“In the end you don't so much find yourself as you find someone who knows who you are.” ~Robert Brault, rbrault.blogspot.com
Jeff Martin, of 'Island Doctor' by Sue Brown, is happy with his life as a doctor on the Isle of Wight. It means he has to drive back and forth to the mainland on the weekend to be with is partner of ten years, Tris, who wouldn't dream of living on the island and thinks Jeff is mad to want to do so. Jeff has been doing it so long that he doesn't give the weekend trips much thought; it's just the way thing are. One day, on the way to the ferry, Jeff's car decides to break down...again. Jeff is rescued by Cameron Guillard, who happens to be a mechanic. Cameron helps get Daisy running again and Jeff is on his way.
This time Jeff's trip to Tris's ends up being a lot more than he bargained for. Tris isn't there; Jeff waits for him to come home. When Tris strolls in the next morning, he's not apologetic at all; he and Jeff argue about where Tris has been. During the confrontation, Tris admits that he has been cheating on him for years and pointedly informs Jeff that he has no intention of stopping. Knowing he deserves more, Jeff tells Tris it's over and returns home. Jeff meets Cameron on the ferry back and tells him about his breakup. Cameron is sympathetic and offers to take him to a pub to try to cheer him up. Until now Jeff has been leading a double life, i.e., no one on the island knows he's gay and everyone thinks that he has a girlfriend on the mainland. Jeff no longer has to lie about his life, but he's still nervous about coming out, afraid of being treated differently. Now that he doesn't have to drive back and forth on weekends, it gives him more free time to enjoy life, but Jeff has no idea where to start. However, having a drink with Cameron certainly seems like a step in the right direction. Even though it's too soon, Jeff can't help but be attracted to Cameron and feel more comfortable with him than anyone else.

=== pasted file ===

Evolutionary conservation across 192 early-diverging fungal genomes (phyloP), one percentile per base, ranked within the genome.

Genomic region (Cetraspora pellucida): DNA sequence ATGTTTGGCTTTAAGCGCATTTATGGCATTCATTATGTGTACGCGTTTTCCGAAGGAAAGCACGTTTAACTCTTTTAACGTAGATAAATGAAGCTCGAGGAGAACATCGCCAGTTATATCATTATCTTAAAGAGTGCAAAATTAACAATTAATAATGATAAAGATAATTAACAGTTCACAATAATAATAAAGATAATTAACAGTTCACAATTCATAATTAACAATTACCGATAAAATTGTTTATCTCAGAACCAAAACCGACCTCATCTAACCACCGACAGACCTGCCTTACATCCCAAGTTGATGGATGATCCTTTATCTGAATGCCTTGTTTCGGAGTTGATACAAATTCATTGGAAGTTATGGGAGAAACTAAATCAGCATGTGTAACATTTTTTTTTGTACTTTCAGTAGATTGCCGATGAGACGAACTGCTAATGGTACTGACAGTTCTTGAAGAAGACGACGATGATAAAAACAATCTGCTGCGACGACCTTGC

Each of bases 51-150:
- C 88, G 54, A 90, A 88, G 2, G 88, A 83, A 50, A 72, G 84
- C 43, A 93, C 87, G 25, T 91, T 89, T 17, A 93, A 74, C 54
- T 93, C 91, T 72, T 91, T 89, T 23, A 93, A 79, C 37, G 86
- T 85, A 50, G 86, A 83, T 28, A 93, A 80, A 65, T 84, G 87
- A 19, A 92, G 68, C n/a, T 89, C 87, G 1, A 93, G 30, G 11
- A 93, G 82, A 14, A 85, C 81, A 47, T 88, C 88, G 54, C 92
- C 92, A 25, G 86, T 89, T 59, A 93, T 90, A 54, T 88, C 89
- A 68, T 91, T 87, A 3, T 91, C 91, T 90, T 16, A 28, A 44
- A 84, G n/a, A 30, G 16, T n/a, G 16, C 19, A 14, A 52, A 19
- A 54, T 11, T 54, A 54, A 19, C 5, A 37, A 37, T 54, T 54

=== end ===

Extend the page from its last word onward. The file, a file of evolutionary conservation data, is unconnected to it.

After the first night, Cameron and Jeff are inseparable. Cameron introduces him to the other gay men on the island, who sympathize with Jeff about his breakup. They also fill him in on their gay community and Cameron is determined to show Jeff what he's been missing. Cameron is assertive, almost to the point of being possessive, but in truth, after years of Tris's indifference, Jeff may just need it. But exhibiting such strong emotionalism is often followed by jealousy and insecurity. When Tris shows up to win Jeff back, the enormity of the situation blinds Cameron to reason and he screws up spectacularly, almost irrevocably breaking Jeff's trust and causing unnecessary hurt for everyone.
The island is a world unto itself and can't be compared with any other place. There's a charm about it that has to be experienced. I'm invested in the island and in the marvelous characters Sue has written to populate it. I enjoy the wit and humor of this community as well as the eccentricity Sue so deftly blends with the circumstances surrounding her characters. I enjoyed visiting with the residents I'd met in previous stories and smiled at inside jokes even before they were explained to the newcomer. Going back to the island was like visiting old friends while looking forward to meeting new ones. I realize this is meant to be a stand-alone book, but without reading the 'Isle' series beforehand, I can't imagine how anyone could get the whole picture about this wonderful community and its sometimes odd but always wonderful, caring inhabitants. Thanks, Sue, for allowing me to revisit the island. I can hardly wait to see whom I will meet next.